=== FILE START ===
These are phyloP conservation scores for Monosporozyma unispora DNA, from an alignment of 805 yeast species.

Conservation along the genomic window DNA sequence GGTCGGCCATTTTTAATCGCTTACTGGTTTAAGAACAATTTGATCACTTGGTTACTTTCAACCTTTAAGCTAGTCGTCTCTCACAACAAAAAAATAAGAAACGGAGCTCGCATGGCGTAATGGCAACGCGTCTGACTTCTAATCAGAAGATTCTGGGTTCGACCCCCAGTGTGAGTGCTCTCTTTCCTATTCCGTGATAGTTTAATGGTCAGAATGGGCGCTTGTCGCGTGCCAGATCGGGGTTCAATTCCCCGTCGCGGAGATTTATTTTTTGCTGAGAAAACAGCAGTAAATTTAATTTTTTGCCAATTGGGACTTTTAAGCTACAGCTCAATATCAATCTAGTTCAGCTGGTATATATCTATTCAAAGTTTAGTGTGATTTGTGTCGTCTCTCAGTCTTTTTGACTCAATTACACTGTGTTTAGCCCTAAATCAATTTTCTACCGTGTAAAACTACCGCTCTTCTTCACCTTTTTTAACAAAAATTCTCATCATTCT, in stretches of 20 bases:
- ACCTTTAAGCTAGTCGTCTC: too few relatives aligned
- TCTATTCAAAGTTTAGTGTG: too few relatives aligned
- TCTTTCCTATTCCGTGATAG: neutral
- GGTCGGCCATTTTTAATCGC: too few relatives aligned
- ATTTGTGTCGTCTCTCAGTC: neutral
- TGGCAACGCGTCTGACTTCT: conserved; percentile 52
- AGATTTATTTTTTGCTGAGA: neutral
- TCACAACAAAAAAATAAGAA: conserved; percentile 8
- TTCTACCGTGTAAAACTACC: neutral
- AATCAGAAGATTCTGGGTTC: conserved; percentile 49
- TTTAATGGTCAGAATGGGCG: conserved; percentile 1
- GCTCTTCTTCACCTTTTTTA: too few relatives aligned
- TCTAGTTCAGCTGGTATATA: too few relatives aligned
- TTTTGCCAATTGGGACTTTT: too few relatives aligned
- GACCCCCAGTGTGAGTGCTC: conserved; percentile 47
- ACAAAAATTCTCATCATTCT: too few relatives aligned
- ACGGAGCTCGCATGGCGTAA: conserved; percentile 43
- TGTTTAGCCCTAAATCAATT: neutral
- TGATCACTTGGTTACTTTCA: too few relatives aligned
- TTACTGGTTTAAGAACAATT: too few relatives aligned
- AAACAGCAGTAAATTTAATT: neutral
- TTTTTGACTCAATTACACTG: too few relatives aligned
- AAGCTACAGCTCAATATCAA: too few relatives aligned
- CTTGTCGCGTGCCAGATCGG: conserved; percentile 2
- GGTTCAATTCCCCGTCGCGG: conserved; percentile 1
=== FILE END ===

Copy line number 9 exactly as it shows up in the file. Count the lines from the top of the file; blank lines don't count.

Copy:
- AGATTTATTTTTTGCTGAGA: neutral